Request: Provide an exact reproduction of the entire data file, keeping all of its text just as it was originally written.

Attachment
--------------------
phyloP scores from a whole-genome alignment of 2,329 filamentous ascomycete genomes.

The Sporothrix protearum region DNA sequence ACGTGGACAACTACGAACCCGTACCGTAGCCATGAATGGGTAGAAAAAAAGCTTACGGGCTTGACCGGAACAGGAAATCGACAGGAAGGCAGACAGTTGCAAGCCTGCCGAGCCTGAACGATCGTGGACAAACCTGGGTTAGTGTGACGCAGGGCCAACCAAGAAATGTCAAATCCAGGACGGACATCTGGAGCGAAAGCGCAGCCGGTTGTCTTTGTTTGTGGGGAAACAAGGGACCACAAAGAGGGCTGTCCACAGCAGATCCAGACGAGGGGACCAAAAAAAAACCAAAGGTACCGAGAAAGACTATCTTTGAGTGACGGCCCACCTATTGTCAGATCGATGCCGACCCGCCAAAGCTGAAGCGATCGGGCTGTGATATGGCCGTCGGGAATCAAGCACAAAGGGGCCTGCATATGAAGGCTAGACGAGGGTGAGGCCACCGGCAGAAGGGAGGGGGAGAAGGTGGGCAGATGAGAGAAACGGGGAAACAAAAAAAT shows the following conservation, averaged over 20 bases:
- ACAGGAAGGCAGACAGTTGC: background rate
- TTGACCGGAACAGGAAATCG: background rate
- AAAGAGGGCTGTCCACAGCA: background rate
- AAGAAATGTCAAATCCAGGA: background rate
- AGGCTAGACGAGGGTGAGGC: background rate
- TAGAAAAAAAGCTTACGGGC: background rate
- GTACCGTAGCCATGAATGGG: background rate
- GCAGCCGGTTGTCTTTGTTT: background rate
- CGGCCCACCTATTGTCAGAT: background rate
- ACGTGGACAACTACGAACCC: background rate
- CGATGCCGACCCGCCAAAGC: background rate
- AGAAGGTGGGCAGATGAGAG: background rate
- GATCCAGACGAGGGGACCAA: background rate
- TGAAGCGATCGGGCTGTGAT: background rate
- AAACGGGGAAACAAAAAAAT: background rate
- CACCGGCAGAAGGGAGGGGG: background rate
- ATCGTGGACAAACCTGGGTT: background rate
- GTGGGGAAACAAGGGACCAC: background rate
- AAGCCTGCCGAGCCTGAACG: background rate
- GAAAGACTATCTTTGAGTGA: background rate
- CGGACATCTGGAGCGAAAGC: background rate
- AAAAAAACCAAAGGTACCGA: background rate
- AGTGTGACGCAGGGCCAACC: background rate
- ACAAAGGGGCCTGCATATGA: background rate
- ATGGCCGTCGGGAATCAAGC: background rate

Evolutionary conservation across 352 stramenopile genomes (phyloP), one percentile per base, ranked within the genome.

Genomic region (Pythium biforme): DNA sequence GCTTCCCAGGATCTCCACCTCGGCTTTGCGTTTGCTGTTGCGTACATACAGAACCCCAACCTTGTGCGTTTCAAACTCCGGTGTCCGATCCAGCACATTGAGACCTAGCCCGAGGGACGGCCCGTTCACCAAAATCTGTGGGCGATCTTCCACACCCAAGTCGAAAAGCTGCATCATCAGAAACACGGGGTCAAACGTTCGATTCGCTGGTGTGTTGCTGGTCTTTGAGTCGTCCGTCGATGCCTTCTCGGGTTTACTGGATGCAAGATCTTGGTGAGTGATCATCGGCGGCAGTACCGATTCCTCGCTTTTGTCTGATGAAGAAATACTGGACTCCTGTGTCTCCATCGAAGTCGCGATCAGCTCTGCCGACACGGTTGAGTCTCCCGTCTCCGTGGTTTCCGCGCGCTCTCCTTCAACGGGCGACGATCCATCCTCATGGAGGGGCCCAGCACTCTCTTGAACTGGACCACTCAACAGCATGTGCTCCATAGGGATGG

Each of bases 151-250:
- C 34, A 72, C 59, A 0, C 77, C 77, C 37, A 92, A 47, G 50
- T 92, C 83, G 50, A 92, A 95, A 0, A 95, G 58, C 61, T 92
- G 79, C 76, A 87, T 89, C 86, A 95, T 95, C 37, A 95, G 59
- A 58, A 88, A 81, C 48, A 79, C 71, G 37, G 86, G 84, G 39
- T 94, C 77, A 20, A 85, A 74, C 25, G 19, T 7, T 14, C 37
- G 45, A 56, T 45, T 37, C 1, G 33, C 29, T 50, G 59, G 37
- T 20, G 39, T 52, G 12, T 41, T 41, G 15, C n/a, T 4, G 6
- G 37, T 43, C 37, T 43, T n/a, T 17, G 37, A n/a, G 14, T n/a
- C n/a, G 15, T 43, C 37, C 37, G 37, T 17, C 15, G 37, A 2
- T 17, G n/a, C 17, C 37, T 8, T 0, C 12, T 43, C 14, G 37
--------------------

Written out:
phyloP scores from a whole-genome alignment of 2,329 filamentous ascomycete genomes.

The Sporothrix protearum region DNA sequence ACGTGGACAACTACGAACCCGTACCGTAGCCATGAATGGGTAGAAAAAAAGCTTACGGGCTTGACCGGAACAGGAAATCGACAGGAAGGCAGACAGTTGCAAGCCTGCCGAGCCTGAACGATCGTGGACAAACCTGGGTTAGTGTGACGCAGGGCCAACCAAGAAATGTCAAATCCAGGACGGACATCTGGAGCGAAAGCGCAGCCGGTTGTCTTTGTTTGTGGGGAAACAAGGGACCACAAAGAGGGCTGTCCACAGCAGATCCAGACGAGGGGACCAAAAAAAAACCAAAGGTACCGAGAAAGACTATCTTTGAGTGACGGCCCACCTATTGTCAGATCGATGCCGACCCGCCAAAGCTGAAGCGATCGGGCTGTGATATGGCCGTCGGGAATCAAGCACAAAGGGGCCTGCATATGAAGGCTAGACGAGGGTGAGGCCACCGGCAGAAGGGAGGGGGAGAAGGTGGGCAGATGAGAGAAACGGGGAAACAAAAAAAT shows the following conservation, averaged over 20 bases:
- ACAGGAAGGCAGACAGTTGC: background rate
- TTGACCGGAACAGGAAATCG: background rate
- AAAGAGGGCTGTCCACAGCA: background rate
- AAGAAATGTCAAATCCAGGA: background rate
- AGGCTAGACGAGGGTGAGGC: background rate
- TAGAAAAAAAGCTTACGGGC: background rate
- GTACCGTAGCCATGAATGGG: background rate
- GCAGCCGGTTGTCTTTGTTT: background rate
- CGGCCCACCTATTGTCAGAT: background rate
- ACGTGGACAACTACGAACCC: background rate
- CGATGCCGACCCGCCAAAGC: background rate
- AGAAGGTGGGCAGATGAGAG: background rate
- GATCCAGACGAGGGGACCAA: background rate
- TGAAGCGATCGGGCTGTGAT: background rate
- AAACGGGGAAACAAAAAAAT: background rate
- CACCGGCAGAAGGGAGGGGG: background rate
- ATCGTGGACAAACCTGGGTT: background rate
- GTGGGGAAACAAGGGACCAC: background rate
- AAGCCTGCCGAGCCTGAACG: background rate
- GAAAGACTATCTTTGAGTGA: background rate
- CGGACATCTGGAGCGAAAGC: background rate
- AAAAAAACCAAAGGTACCGA: background rate
- AGTGTGACGCAGGGCCAACC: background rate
- ACAAAGGGGCCTGCATATGA: background rate
- ATGGCCGTCGGGAATCAAGC: background rate

Evolutionary conservation across 352 stramenopile genomes (phyloP), one percentile per base, ranked within the genome.

Genomic region (Pythium biforme): DNA sequence GCTTCCCAGGATCTCCACCTCGGCTTTGCGTTTGCTGTTGCGTACATACAGAACCCCAACCTTGTGCGTTTCAAACTCCGGTGTCCGATCCAGCACATTGAGACCTAGCCCGAGGGACGGCCCGTTCACCAAAATCTGTGGGCGATCTTCCACACCCAAGTCGAAAAGCTGCATCATCAGAAACACGGGGTCAAACGTTCGATTCGCTGGTGTGTTGCTGGTCTTTGAGTCGTCCGTCGATGCCTTCTCGGGTTTACTGGATGCAAGATCTTGGTGAGTGATCATCGGCGGCAGTACCGATTCCTCGCTTTTGTCTGATGAAGAAATACTGGACTCCTGTGTCTCCATCGAAGTCGCGATCAGCTCTGCCGACACGGTTGAGTCTCCCGTCTCCGTGGTTTCCGCGCGCTCTCCTTCAACGGGCGACGATCCATCCTCATGGAGGGGCCCAGCACTCTCTTGAACTGGACCACTCAACAGCATGTGCTCCATAGGGATGG

Each of bases 151-250:
- C 34, A 72, C 59, A 0, C 77, C 77, C 37, A 92, A 47, G 50
- T 92, C 83, G 50, A 92, A 95, A 0, A 95, G 58, C 61, T 92
- G 79, C 76, A 87, T 89, C 86, A 95, T 95, C 37, A 95, G 59
- A 58, A 88, A 81, C 48, A 79, C 71, G 37, G 86, G 84, G 39
- T 94, C 77, A 20, A 85, A 74, C 25, G 19, T 7, T 14, C 37
- G 45, A 56, T 45, T 37, C 1, G 33, C 29, T 50, G 59, G 37
- T 20, G 39, T 52, G 12, T 41, T 41, G 15, C n/a, T 4, G 6
- G 37, T 43, C 37, T 43, T n/a, T 17, G 37, A n/a, G 14, T n/a
- C n/a, G 15, T 43, C 37, C 37, G 37, T 17, C 15, G 37, A 2
- T 17, G n/a, C 17, C 37, T 8, T 0, C 12, T 43, C 14, G 37